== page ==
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High Quality Women’s Health Care | Royal College of Obstetricians and Gynaecologists

17 July, 2011 (10:19) | Initiatives, Maternents, maternity care, Patient-Centered Care | By: Helga Perry

Report of an Expert Advisory Group of the Royal College of Obstetricians and Gynaecologists (RCOG), published July 2011.

High Quality Women’s Health Care | Royal College of Obstetricians and Gynaecologists.  (full PDF available here)

This report covers all aspects of maternity care in the UK. A key message of particular interest to us at the EEPD is:

Information and communications technology solutions are urgently required so that different providers and policy makers can have access to information to improve services for populations as a whole. (Chapter 4)

The RCOG Expert Advisory Group states on page 28:

4.4.2 Information and communications technology

Information and communications technology is an essential tool to deliver high quality services. Sharing of information across networks will be crucial to ensure that different providers can work together in an integrated way and that there can be coordinated care planning across the whole system. In the area of maternity care, the woman-held medical record has been a success but probably because it relates to a single event, albeit over a period of nearly a year. It is unclear whether a similar approach will work in other areas.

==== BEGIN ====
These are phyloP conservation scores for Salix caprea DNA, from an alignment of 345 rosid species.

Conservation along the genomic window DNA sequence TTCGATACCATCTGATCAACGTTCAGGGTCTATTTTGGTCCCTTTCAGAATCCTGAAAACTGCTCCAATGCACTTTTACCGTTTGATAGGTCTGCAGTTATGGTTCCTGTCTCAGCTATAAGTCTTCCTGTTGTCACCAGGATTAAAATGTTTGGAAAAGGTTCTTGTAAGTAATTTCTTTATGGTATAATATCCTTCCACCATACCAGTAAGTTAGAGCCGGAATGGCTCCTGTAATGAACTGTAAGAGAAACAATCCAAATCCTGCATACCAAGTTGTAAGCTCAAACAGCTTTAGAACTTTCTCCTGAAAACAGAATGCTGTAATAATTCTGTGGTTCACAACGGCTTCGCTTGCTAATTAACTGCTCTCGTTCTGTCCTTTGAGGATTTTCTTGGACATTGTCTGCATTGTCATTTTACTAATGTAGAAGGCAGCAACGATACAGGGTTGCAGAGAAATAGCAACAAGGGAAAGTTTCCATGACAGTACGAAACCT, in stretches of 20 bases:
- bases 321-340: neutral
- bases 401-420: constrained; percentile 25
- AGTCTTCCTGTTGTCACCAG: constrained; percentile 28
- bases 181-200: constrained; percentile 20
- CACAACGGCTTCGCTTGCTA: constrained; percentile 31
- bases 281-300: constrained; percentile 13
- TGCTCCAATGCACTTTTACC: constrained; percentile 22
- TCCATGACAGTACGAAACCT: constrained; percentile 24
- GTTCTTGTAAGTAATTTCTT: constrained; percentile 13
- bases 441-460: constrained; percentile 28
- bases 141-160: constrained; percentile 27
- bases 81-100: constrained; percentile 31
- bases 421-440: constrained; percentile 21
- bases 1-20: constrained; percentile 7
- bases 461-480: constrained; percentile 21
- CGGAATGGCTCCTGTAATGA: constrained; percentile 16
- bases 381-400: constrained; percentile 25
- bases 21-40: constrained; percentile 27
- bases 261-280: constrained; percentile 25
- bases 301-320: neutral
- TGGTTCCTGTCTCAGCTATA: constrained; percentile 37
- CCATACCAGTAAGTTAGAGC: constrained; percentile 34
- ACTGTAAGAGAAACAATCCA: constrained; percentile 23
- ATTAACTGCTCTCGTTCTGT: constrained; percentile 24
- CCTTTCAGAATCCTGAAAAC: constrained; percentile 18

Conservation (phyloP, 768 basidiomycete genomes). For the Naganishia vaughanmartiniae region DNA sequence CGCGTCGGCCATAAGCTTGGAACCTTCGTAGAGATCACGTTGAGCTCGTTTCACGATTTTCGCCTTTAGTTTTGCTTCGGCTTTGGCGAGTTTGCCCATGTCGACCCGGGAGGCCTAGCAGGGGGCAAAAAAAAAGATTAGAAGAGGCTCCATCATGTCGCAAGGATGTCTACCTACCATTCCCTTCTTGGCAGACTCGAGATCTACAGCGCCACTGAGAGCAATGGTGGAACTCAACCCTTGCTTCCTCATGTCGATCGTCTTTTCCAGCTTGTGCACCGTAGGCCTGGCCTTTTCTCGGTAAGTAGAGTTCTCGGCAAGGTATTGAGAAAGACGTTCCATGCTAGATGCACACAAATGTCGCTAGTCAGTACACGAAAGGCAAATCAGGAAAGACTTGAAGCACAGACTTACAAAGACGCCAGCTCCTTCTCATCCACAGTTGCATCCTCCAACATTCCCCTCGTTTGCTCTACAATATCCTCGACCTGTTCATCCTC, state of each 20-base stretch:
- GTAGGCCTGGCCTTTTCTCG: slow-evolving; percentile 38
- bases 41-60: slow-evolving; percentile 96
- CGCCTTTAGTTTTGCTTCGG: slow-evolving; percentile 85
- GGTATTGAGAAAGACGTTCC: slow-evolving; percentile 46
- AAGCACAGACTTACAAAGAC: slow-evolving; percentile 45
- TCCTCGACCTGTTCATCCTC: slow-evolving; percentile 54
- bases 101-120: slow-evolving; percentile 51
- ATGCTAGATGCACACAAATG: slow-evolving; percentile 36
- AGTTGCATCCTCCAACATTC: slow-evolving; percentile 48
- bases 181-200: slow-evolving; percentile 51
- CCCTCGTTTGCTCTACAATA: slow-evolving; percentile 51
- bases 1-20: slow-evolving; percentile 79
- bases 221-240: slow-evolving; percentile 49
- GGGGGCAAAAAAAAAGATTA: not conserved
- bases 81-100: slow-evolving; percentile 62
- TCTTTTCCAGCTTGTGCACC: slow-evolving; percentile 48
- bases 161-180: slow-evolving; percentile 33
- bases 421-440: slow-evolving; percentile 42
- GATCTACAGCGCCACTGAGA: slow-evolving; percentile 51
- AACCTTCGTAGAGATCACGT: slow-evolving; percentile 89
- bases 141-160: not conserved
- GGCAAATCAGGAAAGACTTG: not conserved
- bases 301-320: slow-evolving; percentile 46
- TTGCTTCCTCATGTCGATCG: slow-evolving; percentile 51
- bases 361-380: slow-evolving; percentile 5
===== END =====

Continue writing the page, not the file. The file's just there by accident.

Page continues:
Data are also essential to measure outcomes and for benchmarking, as well as to provide meaningful information to women and commissioners. These data will also be essential for research so that services can be improved further. At present, simply accessing basic, meaningful clinical information on a national basis for benchmarking of outcomes is impossible. This must change.

The Expert Advisory Group believes that to deliver integrated services, a single information technology system with the following key features is essential:

an electronic health record

patient access to the record

picture archiving and communications

electronic prescribing

electronic booking

telemedicine.

It is appreciated that some components already exist, but uniform electronic platforms need development and coordination.

In terms of the quality of data, we advocate that clinicians take an active role in ensuring that their local information is accurate.

That’s the Expert Advisory Group’s opinion. Discuss!

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